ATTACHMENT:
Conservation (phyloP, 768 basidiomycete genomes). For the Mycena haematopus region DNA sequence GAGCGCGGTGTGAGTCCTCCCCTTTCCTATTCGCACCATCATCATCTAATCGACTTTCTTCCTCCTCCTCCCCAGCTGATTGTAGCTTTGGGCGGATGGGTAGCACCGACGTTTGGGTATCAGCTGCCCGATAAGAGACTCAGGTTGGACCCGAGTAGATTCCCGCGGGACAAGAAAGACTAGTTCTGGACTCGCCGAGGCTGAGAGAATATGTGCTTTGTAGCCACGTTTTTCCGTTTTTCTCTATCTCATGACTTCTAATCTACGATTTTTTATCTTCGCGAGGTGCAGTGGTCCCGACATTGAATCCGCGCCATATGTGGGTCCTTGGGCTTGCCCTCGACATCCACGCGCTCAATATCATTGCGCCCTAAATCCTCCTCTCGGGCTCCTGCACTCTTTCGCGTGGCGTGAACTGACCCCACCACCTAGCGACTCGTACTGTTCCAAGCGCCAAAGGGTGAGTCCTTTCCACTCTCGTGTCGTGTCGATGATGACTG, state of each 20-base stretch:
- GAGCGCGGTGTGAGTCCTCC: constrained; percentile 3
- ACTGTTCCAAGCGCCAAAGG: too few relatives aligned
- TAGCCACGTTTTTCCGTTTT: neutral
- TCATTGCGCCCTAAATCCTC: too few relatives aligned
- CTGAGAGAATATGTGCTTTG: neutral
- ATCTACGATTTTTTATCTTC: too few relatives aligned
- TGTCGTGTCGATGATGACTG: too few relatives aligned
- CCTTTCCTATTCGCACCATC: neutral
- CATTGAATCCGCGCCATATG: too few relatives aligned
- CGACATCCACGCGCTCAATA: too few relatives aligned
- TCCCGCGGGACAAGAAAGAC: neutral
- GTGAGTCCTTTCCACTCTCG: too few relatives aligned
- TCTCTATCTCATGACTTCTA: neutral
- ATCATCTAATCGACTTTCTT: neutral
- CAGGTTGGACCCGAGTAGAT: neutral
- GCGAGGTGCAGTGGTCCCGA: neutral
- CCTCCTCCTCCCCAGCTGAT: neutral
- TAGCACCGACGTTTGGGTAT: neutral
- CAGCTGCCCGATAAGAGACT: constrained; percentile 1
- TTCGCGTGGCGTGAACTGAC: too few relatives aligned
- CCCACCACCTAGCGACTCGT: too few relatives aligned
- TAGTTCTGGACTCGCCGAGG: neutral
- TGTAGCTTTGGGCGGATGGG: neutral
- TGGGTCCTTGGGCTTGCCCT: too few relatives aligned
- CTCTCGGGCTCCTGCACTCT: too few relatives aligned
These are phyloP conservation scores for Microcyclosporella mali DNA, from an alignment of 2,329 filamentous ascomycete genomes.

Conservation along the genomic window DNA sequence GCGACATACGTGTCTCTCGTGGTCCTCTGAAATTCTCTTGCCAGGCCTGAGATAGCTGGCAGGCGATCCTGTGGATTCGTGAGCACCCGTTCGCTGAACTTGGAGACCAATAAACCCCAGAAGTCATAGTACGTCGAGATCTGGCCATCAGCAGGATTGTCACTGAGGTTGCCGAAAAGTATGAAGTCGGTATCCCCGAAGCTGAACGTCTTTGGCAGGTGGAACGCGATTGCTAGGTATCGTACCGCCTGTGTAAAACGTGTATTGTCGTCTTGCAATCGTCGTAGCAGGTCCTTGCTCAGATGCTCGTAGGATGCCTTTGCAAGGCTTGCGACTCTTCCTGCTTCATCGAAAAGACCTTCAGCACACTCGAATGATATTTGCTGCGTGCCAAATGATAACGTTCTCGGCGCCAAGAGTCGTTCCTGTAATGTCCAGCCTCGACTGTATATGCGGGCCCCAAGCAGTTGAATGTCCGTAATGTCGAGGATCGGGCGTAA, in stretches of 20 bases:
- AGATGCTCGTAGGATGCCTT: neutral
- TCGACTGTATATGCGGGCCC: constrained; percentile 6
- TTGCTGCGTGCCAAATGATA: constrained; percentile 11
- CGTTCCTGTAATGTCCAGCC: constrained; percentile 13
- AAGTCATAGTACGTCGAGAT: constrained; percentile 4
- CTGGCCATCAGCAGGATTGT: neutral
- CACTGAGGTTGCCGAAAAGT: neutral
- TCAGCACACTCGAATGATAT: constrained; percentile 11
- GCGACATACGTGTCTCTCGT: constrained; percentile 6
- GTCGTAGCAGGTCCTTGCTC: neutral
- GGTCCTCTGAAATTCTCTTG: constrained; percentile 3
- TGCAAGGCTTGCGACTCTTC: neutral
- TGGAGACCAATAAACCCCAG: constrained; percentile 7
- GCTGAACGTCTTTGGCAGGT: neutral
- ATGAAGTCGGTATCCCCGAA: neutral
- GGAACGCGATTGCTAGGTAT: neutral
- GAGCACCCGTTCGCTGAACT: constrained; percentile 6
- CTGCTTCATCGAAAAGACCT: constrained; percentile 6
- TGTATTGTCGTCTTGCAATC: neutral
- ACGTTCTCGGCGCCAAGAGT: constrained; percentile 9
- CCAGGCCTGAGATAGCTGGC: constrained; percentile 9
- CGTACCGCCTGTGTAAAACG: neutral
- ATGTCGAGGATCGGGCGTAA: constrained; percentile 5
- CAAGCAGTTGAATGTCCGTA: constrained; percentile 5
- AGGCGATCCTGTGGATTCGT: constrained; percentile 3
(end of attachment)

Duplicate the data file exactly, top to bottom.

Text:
Conservation (phyloP, 768 basidiomycete genomes). For the Mycena haematopus region DNA sequence GAGCGCGGTGTGAGTCCTCCCCTTTCCTATTCGCACCATCATCATCTAATCGACTTTCTTCCTCCTCCTCCCCAGCTGATTGTAGCTTTGGGCGGATGGGTAGCACCGACGTTTGGGTATCAGCTGCCCGATAAGAGACTCAGGTTGGACCCGAGTAGATTCCCGCGGGACAAGAAAGACTAGTTCTGGACTCGCCGAGGCTGAGAGAATATGTGCTTTGTAGCCACGTTTTTCCGTTTTTCTCTATCTCATGACTTCTAATCTACGATTTTTTATCTTCGCGAGGTGCAGTGGTCCCGACATTGAATCCGCGCCATATGTGGGTCCTTGGGCTTGCCCTCGACATCCACGCGCTCAATATCATTGCGCCCTAAATCCTCCTCTCGGGCTCCTGCACTCTTTCGCGTGGCGTGAACTGACCCCACCACCTAGCGACTCGTACTGTTCCAAGCGCCAAAGGGTGAGTCCTTTCCACTCTCGTGTCGTGTCGATGATGACTG, state of each 20-base stretch:
- GAGCGCGGTGTGAGTCCTCC: constrained; percentile 3
- ACTGTTCCAAGCGCCAAAGG: too few relatives aligned
- TAGCCACGTTTTTCCGTTTT: neutral
- TCATTGCGCCCTAAATCCTC: too few relatives aligned
- CTGAGAGAATATGTGCTTTG: neutral
- ATCTACGATTTTTTATCTTC: too few relatives aligned
- TGTCGTGTCGATGATGACTG: too few relatives aligned
- CCTTTCCTATTCGCACCATC: neutral
- CATTGAATCCGCGCCATATG: too few relatives aligned
- CGACATCCACGCGCTCAATA: too few relatives aligned
- TCCCGCGGGACAAGAAAGAC: neutral
- GTGAGTCCTTTCCACTCTCG: too few relatives aligned
- TCTCTATCTCATGACTTCTA: neutral
- ATCATCTAATCGACTTTCTT: neutral
- CAGGTTGGACCCGAGTAGAT: neutral
- GCGAGGTGCAGTGGTCCCGA: neutral
- CCTCCTCCTCCCCAGCTGAT: neutral
- TAGCACCGACGTTTGGGTAT: neutral
- CAGCTGCCCGATAAGAGACT: constrained; percentile 1
- TTCGCGTGGCGTGAACTGAC: too few relatives aligned
- CCCACCACCTAGCGACTCGT: too few relatives aligned
- TAGTTCTGGACTCGCCGAGG: neutral
- TGTAGCTTTGGGCGGATGGG: neutral
- TGGGTCCTTGGGCTTGCCCT: too few relatives aligned
- CTCTCGGGCTCCTGCACTCT: too few relatives aligned
These are phyloP conservation scores for Microcyclosporella mali DNA, from an alignment of 2,329 filamentous ascomycete genomes.

Conservation along the genomic window DNA sequence GCGACATACGTGTCTCTCGTGGTCCTCTGAAATTCTCTTGCCAGGCCTGAGATAGCTGGCAGGCGATCCTGTGGATTCGTGAGCACCCGTTCGCTGAACTTGGAGACCAATAAACCCCAGAAGTCATAGTACGTCGAGATCTGGCCATCAGCAGGATTGTCACTGAGGTTGCCGAAAAGTATGAAGTCGGTATCCCCGAAGCTGAACGTCTTTGGCAGGTGGAACGCGATTGCTAGGTATCGTACCGCCTGTGTAAAACGTGTATTGTCGTCTTGCAATCGTCGTAGCAGGTCCTTGCTCAGATGCTCGTAGGATGCCTTTGCAAGGCTTGCGACTCTTCCTGCTTCATCGAAAAGACCTTCAGCACACTCGAATGATATTTGCTGCGTGCCAAATGATAACGTTCTCGGCGCCAAGAGTCGTTCCTGTAATGTCCAGCCTCGACTGTATATGCGGGCCCCAAGCAGTTGAATGTCCGTAATGTCGAGGATCGGGCGTAA, in stretches of 20 bases:
- AGATGCTCGTAGGATGCCTT: neutral
- TCGACTGTATATGCGGGCCC: constrained; percentile 6
- TTGCTGCGTGCCAAATGATA: constrained; percentile 11
- CGTTCCTGTAATGTCCAGCC: constrained; percentile 13
- AAGTCATAGTACGTCGAGAT: constrained; percentile 4
- CTGGCCATCAGCAGGATTGT: neutral
- CACTGAGGTTGCCGAAAAGT: neutral
- TCAGCACACTCGAATGATAT: constrained; percentile 11
- GCGACATACGTGTCTCTCGT: constrained; percentile 6
- GTCGTAGCAGGTCCTTGCTC: neutral
- GGTCCTCTGAAATTCTCTTG: constrained; percentile 3
- TGCAAGGCTTGCGACTCTTC: neutral
- TGGAGACCAATAAACCCCAG: constrained; percentile 7
- GCTGAACGTCTTTGGCAGGT: neutral
- ATGAAGTCGGTATCCCCGAA: neutral
- GGAACGCGATTGCTAGGTAT: neutral
- GAGCACCCGTTCGCTGAACT: constrained; percentile 6
- CTGCTTCATCGAAAAGACCT: constrained; percentile 6
- TGTATTGTCGTCTTGCAATC: neutral
- ACGTTCTCGGCGCCAAGAGT: constrained; percentile 9
- CCAGGCCTGAGATAGCTGGC: constrained; percentile 9
- CGTACCGCCTGTGTAAAACG: neutral
- ATGTCGAGGATCGGGCGTAA: constrained; percentile 5
- CAAGCAGTTGAATGTCCGTA: constrained; percentile 5
- AGGCGATCCTGTGGATTCGT: constrained; percentile 3